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1793.]

JEFFERSON IN HIS RETREAT.

195

has been impossible to prevent you to forego any longer the indulgence of your desire for private life, the event, however anxious I am to avert it, must be submitted to.

“But I cannot suffer you to leave your station without assuring you that the opinion which I had formed of your integrity and talents, and which dictated your original nomination, has been confirmed by the fullest experience, and that both have been eminently displayed in the discharge of your duty."

The place thus made vacant in the cabinet was filled by Mr. Edmund Randolph, whose office of Attorney General was conferred on Mr. William Bradford of Pennsylvania.

No one seemed to throw off the toils of office with more delight than Jefferson ; or to betake himself with more devotion to the simple occupations of rural life. It was his boast, in a letter to a friend written some time after his return to Monticello, that he had seen no newspaper since he had left Philadelphia, and he believed he should never take another newspaper of any sort. "I think it is Montaigne," writes he, “who has said, that ignorance is the softest pillow on which a man can rest his head. I am sure it is true as to every thing political, and shall endeavor to estrange myself to every thing of that character." Yet the very next sentence shows the lurking of the old party feud. “I indulge myself in one political topic only—that is, in declaring to my countrymen the shameless corruption of a portion of the representatives of the first and second Congresses, and their implicit devotion to the treasury. We subjoin his comprehensive character of Washington, the result of long observation and cabinet experience, and written in after years, when there was no temptation to insincere eulogy:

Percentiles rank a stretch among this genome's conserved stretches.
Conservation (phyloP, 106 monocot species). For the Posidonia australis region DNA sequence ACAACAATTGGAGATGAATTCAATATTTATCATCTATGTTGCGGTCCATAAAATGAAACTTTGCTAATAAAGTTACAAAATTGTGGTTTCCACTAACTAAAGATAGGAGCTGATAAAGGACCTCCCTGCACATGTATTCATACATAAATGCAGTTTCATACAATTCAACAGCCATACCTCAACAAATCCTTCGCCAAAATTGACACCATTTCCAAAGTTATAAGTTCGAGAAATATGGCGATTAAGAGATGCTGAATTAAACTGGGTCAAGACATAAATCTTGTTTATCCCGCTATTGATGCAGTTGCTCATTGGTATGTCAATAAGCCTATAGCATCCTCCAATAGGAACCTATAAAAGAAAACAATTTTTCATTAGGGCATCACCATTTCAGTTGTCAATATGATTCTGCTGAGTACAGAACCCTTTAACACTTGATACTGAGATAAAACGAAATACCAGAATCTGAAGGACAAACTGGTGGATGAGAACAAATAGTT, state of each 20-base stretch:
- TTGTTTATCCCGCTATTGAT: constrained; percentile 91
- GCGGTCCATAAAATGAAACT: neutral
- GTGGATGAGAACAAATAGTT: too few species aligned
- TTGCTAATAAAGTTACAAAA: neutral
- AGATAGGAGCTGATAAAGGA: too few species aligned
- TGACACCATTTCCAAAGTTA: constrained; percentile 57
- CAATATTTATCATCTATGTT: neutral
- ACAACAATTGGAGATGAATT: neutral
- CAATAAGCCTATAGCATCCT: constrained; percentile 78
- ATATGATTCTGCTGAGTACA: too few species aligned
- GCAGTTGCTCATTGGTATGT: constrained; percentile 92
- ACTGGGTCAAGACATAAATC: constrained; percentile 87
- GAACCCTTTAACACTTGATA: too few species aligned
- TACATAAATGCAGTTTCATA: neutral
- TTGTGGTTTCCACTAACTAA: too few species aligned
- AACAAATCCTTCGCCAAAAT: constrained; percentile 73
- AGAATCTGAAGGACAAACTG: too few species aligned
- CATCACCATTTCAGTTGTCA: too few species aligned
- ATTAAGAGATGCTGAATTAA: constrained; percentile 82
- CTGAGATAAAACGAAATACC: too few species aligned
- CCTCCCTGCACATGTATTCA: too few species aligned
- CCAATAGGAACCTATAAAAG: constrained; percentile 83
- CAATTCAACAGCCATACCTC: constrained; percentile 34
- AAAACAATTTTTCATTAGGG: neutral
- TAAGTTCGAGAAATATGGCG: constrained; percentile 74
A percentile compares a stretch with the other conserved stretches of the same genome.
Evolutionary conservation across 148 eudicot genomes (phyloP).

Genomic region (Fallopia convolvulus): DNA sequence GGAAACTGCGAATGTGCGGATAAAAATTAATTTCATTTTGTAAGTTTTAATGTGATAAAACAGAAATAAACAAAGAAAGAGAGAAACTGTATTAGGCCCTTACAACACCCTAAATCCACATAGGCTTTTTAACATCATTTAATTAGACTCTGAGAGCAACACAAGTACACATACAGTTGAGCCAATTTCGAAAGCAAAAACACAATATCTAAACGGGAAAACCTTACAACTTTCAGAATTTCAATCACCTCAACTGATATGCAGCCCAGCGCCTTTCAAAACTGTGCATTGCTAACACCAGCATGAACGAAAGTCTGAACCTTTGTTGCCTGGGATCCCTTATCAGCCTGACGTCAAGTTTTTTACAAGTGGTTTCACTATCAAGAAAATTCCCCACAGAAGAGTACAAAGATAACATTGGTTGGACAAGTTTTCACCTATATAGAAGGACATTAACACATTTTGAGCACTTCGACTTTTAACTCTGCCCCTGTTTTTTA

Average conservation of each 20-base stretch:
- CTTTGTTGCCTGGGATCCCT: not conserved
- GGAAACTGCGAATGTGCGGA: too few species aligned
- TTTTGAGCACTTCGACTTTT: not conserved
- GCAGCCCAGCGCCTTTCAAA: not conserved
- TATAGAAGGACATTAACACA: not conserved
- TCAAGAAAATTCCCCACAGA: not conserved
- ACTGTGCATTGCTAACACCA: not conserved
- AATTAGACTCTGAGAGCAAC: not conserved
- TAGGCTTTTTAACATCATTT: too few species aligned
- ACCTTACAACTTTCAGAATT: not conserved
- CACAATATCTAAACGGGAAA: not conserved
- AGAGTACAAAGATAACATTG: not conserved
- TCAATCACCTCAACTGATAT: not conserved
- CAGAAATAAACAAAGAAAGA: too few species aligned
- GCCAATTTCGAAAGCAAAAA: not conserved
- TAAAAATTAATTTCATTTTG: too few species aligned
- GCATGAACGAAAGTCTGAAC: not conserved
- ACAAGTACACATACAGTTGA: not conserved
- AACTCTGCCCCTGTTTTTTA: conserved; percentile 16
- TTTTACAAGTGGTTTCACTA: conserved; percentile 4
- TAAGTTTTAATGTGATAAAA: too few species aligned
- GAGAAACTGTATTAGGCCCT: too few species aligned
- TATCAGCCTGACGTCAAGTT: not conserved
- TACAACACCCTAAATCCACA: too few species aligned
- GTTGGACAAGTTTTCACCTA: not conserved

* Letter to E. Randolph. Works, iv. 103.

“His integrity was most pure; his justice the most inflexible I have ever known; no motives of interest or consanguinity, of friendship or hatred, being able to bias his decision. He was, indeed, in every sense of the word, a wise, a good, and a great man.

CHAPTER X XIV.

DEBATE ON JEFFERSON'S REPORT ON COMMERCIAL INTERCOURSE-A NA

VAL FORCE PROPOSED FOR THE PROTEOTION OF COMMERCE AGAINST

PIRATIOAL CRUISERS-FURTHER INSTANCES OF THE AUDACITY OF

GENET-HIS RECALL-ARRIVAL OF HIS SUCCESSOR-IRRITATION EX

OITED BY BRITISH CAPTURES OF AMERICAN VESSELS-PREPARATIONS

FOR DEFENCE-EMBARGO-INTENSE EXCITEMENT AT

BRITISH SPOLI

ATIONS”—PARTISANS OF FRANCE IN THE ASCENDANT-A CHANCE FOR ACCOMMODATING DIFFICULTIES – JEFFERSON'S HOPES OF RECONCILIA

TION-THE WAR ORY

UPPERMOST-WASHINGTON DETERMINES

TO

SEND A SPECIAL ENVOY TO THE BRITISH GOVERNMENT-JEFFERSON'S

LETTER TO TENCH COXE.

Public affairs were becoming more and more complicated, and events in Europe were full of gloomy portent. “The news of this evening," writes John Adams to his wife, on the 9th of January, "is, that the queen of France is no more. When will savages be satisfied with blood ? No prospect of peace in Europe, therefore none of internal harmony in America. We cannot well be in a more disagreeable situation than we are with all Europe, with all Indians, and with all Barbary rovers. Nearly one-half of the Continent is in constant opposition to the other, and the President's situation, which is highly responsible, is very distressing."